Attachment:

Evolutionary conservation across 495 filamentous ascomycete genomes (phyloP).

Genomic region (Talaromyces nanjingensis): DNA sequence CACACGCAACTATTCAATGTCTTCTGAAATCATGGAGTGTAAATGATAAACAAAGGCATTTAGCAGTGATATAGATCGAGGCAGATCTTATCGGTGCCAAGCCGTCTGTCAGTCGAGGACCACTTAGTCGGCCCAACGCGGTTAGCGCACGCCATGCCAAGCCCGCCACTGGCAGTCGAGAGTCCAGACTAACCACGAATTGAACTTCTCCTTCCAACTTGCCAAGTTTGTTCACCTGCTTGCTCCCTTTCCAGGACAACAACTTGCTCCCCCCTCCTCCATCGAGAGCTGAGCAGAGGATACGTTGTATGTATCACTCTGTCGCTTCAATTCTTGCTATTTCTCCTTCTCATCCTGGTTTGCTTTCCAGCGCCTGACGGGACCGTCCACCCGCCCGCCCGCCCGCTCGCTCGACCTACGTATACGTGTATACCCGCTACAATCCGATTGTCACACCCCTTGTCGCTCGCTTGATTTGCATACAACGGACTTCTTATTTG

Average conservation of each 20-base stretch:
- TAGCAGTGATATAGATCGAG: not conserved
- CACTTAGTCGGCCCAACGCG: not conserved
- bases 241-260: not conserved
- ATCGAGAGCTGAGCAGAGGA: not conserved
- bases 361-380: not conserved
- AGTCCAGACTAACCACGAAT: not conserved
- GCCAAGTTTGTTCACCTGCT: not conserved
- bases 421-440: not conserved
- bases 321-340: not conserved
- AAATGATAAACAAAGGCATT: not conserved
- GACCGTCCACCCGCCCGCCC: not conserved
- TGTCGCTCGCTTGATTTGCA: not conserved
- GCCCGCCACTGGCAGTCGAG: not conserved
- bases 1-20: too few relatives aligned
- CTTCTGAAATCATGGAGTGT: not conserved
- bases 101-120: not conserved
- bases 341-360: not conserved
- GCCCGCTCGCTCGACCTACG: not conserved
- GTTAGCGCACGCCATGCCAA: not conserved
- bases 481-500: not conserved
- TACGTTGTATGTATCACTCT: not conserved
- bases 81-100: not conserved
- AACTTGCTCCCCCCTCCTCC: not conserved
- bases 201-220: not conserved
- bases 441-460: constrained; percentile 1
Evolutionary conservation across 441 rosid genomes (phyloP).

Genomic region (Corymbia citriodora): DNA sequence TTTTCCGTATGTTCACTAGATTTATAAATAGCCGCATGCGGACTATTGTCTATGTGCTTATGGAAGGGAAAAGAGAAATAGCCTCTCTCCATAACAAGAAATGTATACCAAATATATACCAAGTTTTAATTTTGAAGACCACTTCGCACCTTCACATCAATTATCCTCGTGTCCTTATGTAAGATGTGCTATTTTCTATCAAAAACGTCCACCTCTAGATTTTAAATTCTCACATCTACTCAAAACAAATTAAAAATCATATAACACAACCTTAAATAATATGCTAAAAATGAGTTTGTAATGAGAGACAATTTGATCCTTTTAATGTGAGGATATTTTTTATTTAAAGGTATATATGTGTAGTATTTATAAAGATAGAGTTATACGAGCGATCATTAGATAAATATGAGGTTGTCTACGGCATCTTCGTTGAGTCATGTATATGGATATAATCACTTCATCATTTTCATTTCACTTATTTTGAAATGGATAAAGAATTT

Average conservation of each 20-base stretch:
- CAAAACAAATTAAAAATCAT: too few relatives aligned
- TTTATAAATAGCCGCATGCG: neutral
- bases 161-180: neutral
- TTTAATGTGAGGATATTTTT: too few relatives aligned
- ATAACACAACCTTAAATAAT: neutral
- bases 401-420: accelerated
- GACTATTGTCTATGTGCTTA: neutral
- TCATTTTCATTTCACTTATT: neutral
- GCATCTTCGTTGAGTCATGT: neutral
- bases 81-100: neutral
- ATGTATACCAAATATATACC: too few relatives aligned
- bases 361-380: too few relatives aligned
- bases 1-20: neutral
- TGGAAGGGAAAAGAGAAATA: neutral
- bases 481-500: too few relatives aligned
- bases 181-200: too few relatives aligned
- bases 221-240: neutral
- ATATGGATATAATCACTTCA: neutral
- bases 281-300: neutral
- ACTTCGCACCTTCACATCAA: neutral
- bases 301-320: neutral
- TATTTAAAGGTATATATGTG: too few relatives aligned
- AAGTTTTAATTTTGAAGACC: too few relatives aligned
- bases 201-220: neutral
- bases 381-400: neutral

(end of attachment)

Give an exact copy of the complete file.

Evolutionary conservation across 495 filamentous ascomycete genomes (phyloP).

Genomic region (Talaromyces nanjingensis): DNA sequence CACACGCAACTATTCAATGTCTTCTGAAATCATGGAGTGTAAATGATAAACAAAGGCATTTAGCAGTGATATAGATCGAGGCAGATCTTATCGGTGCCAAGCCGTCTGTCAGTCGAGGACCACTTAGTCGGCCCAACGCGGTTAGCGCACGCCATGCCAAGCCCGCCACTGGCAGTCGAGAGTCCAGACTAACCACGAATTGAACTTCTCCTTCCAACTTGCCAAGTTTGTTCACCTGCTTGCTCCCTTTCCAGGACAACAACTTGCTCCCCCCTCCTCCATCGAGAGCTGAGCAGAGGATACGTTGTATGTATCACTCTGTCGCTTCAATTCTTGCTATTTCTCCTTCTCATCCTGGTTTGCTTTCCAGCGCCTGACGGGACCGTCCACCCGCCCGCCCGCCCGCTCGCTCGACCTACGTATACGTGTATACCCGCTACAATCCGATTGTCACACCCCTTGTCGCTCGCTTGATTTGCATACAACGGACTTCTTATTTG

Average conservation of each 20-base stretch:
- TAGCAGTGATATAGATCGAG: not conserved
- CACTTAGTCGGCCCAACGCG: not conserved
- bases 241-260: not conserved
- ATCGAGAGCTGAGCAGAGGA: not conserved
- bases 361-380: not conserved
- AGTCCAGACTAACCACGAAT: not conserved
- GCCAAGTTTGTTCACCTGCT: not conserved
- bases 421-440: not conserved
- bases 321-340: not conserved
- AAATGATAAACAAAGGCATT: not conserved
- GACCGTCCACCCGCCCGCCC: not conserved
- TGTCGCTCGCTTGATTTGCA: not conserved
- GCCCGCCACTGGCAGTCGAG: not conserved
- bases 1-20: too few relatives aligned
- CTTCTGAAATCATGGAGTGT: not conserved
- bases 101-120: not conserved
- bases 341-360: not conserved
- GCCCGCTCGCTCGACCTACG: not conserved
- GTTAGCGCACGCCATGCCAA: not conserved
- bases 481-500: not conserved
- TACGTTGTATGTATCACTCT: not conserved
- bases 81-100: not conserved
- AACTTGCTCCCCCCTCCTCC: not conserved
- bases 201-220: not conserved
- bases 441-460: constrained; percentile 1
Evolutionary conservation across 441 rosid genomes (phyloP).

Genomic region (Corymbia citriodora): DNA sequence TTTTCCGTATGTTCACTAGATTTATAAATAGCCGCATGCGGACTATTGTCTATGTGCTTATGGAAGGGAAAAGAGAAATAGCCTCTCTCCATAACAAGAAATGTATACCAAATATATACCAAGTTTTAATTTTGAAGACCACTTCGCACCTTCACATCAATTATCCTCGTGTCCTTATGTAAGATGTGCTATTTTCTATCAAAAACGTCCACCTCTAGATTTTAAATTCTCACATCTACTCAAAACAAATTAAAAATCATATAACACAACCTTAAATAATATGCTAAAAATGAGTTTGTAATGAGAGACAATTTGATCCTTTTAATGTGAGGATATTTTTTATTTAAAGGTATATATGTGTAGTATTTATAAAGATAGAGTTATACGAGCGATCATTAGATAAATATGAGGTTGTCTACGGCATCTTCGTTGAGTCATGTATATGGATATAATCACTTCATCATTTTCATTTCACTTATTTTGAAATGGATAAAGAATTT

Average conservation of each 20-base stretch:
- CAAAACAAATTAAAAATCAT: too few relatives aligned
- TTTATAAATAGCCGCATGCG: neutral
- bases 161-180: neutral
- TTTAATGTGAGGATATTTTT: too few relatives aligned
- ATAACACAACCTTAAATAAT: neutral
- bases 401-420: accelerated
- GACTATTGTCTATGTGCTTA: neutral
- TCATTTTCATTTCACTTATT: neutral
- GCATCTTCGTTGAGTCATGT: neutral
- bases 81-100: neutral
- ATGTATACCAAATATATACC: too few relatives aligned
- bases 361-380: too few relatives aligned
- bases 1-20: neutral
- TGGAAGGGAAAAGAGAAATA: neutral
- bases 481-500: too few relatives aligned
- bases 181-200: too few relatives aligned
- bases 221-240: neutral
- ATATGGATATAATCACTTCA: neutral
- bases 281-300: neutral
- ACTTCGCACCTTCACATCAA: neutral
- bases 301-320: neutral
- TATTTAAAGGTATATATGTG: too few relatives aligned
- AAGTTTTAATTTTGAAGACC: too few relatives aligned
- bases 201-220: neutral
- bases 381-400: neutral